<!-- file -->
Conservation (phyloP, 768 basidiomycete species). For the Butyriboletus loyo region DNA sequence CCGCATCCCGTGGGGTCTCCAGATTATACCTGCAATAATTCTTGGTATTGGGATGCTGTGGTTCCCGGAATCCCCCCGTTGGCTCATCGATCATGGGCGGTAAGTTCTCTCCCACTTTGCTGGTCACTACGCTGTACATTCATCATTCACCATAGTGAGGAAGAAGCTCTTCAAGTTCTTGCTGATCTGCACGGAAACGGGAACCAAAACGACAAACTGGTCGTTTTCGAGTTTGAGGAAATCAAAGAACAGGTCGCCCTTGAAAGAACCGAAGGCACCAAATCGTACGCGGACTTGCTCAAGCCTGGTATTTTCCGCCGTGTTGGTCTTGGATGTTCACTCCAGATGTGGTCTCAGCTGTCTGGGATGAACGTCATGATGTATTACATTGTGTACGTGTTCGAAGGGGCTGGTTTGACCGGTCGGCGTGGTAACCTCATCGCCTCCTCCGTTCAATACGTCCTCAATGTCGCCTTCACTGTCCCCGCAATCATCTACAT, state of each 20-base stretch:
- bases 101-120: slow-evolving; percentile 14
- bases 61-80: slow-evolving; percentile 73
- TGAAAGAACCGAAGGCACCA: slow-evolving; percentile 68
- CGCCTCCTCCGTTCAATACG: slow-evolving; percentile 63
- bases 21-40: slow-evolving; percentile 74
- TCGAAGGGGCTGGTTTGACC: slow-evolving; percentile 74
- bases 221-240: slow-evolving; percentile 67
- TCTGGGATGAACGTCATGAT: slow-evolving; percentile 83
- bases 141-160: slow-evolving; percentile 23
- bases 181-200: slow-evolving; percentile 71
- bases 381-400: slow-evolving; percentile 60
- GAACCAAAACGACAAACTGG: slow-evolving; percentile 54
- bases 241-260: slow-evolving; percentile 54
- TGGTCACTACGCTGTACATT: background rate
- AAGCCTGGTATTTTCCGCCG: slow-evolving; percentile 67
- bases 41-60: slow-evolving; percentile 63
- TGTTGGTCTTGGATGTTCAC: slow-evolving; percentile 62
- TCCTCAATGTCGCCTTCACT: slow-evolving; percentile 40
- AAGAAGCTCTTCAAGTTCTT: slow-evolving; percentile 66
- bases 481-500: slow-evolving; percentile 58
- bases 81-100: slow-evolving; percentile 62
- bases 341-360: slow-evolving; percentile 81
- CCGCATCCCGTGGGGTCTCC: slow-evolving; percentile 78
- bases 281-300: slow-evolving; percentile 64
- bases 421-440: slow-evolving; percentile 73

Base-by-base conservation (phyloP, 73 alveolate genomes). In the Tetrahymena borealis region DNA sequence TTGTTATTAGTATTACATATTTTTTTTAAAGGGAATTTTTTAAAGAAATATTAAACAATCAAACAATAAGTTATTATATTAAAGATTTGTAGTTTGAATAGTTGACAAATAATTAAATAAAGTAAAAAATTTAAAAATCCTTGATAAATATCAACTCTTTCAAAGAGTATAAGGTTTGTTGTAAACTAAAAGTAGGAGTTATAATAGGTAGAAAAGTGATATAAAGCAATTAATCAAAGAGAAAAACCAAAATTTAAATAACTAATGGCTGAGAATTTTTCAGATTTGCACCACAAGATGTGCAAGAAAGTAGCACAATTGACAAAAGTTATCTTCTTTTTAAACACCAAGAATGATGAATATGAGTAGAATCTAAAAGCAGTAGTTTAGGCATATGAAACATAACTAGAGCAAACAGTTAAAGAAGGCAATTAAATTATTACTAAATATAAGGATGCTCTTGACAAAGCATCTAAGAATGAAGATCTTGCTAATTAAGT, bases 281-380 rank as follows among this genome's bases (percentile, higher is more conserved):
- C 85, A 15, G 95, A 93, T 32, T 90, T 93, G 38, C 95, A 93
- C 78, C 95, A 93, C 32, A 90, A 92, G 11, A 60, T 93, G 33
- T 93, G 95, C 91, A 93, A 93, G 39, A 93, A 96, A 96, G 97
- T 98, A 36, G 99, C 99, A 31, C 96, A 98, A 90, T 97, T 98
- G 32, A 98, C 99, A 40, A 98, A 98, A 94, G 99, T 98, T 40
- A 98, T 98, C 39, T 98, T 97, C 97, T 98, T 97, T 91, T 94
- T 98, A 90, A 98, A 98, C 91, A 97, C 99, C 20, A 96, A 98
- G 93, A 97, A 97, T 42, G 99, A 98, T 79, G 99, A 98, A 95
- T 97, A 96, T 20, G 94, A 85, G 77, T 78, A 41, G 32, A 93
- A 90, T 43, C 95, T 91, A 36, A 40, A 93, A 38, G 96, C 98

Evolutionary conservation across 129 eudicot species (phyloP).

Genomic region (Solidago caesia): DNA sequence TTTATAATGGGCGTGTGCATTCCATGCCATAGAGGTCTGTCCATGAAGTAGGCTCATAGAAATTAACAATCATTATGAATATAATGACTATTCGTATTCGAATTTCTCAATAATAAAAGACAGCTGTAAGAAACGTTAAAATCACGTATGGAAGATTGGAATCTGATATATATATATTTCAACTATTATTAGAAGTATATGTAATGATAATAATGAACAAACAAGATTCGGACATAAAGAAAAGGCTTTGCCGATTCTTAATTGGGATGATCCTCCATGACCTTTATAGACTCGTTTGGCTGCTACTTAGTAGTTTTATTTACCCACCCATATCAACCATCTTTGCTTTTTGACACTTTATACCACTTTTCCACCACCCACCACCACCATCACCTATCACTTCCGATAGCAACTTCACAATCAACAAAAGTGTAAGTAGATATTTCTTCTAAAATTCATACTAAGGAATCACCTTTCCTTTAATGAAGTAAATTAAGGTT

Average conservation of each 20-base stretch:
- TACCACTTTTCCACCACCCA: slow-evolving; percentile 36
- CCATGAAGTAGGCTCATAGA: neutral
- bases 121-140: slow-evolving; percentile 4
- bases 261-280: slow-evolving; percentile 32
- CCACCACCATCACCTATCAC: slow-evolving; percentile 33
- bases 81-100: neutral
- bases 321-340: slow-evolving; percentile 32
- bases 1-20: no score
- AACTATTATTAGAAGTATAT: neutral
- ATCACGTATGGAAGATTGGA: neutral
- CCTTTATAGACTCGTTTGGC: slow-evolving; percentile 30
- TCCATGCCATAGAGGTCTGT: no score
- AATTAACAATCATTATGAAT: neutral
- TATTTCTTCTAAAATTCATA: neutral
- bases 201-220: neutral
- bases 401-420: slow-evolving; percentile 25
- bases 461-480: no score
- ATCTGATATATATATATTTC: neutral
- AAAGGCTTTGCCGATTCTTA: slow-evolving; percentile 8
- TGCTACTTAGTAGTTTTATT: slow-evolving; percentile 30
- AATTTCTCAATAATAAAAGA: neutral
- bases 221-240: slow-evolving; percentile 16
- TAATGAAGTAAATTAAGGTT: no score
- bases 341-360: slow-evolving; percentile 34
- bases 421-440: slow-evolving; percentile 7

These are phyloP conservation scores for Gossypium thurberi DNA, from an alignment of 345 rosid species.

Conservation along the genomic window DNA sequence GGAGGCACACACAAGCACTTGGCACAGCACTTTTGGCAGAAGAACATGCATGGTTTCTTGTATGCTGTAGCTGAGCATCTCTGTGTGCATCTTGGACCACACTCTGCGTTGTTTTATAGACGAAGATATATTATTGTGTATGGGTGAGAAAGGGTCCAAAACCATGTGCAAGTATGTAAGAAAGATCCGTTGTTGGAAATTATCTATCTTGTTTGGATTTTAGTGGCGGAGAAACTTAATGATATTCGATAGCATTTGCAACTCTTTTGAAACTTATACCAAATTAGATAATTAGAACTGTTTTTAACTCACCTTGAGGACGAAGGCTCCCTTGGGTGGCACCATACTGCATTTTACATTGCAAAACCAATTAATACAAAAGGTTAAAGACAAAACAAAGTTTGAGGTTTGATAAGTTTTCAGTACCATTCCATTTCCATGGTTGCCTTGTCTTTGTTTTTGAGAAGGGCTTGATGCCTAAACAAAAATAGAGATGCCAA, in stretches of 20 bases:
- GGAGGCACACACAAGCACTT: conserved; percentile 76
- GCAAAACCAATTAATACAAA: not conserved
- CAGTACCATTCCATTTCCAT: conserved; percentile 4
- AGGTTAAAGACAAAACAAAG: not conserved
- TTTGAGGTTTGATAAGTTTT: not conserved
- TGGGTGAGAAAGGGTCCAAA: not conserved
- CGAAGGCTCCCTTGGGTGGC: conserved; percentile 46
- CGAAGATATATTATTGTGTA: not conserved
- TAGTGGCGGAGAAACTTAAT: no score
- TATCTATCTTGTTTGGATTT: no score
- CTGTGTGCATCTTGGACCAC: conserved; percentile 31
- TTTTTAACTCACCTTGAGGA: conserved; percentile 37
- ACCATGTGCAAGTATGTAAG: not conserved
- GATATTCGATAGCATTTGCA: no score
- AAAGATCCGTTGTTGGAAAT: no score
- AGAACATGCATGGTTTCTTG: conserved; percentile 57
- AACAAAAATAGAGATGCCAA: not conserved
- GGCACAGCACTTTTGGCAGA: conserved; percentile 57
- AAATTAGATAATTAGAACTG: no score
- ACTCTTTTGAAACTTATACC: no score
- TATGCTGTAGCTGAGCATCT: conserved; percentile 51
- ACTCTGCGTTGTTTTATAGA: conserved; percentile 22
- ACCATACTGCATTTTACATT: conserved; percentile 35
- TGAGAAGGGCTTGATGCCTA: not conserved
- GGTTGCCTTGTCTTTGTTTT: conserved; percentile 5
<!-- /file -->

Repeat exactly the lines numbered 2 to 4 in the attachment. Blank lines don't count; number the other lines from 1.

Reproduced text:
- bases 101-120: slow-evolving; percentile 14
- bases 61-80: slow-evolving; percentile 73
- TGAAAGAACCGAAGGCACCA: slow-evolving; percentile 68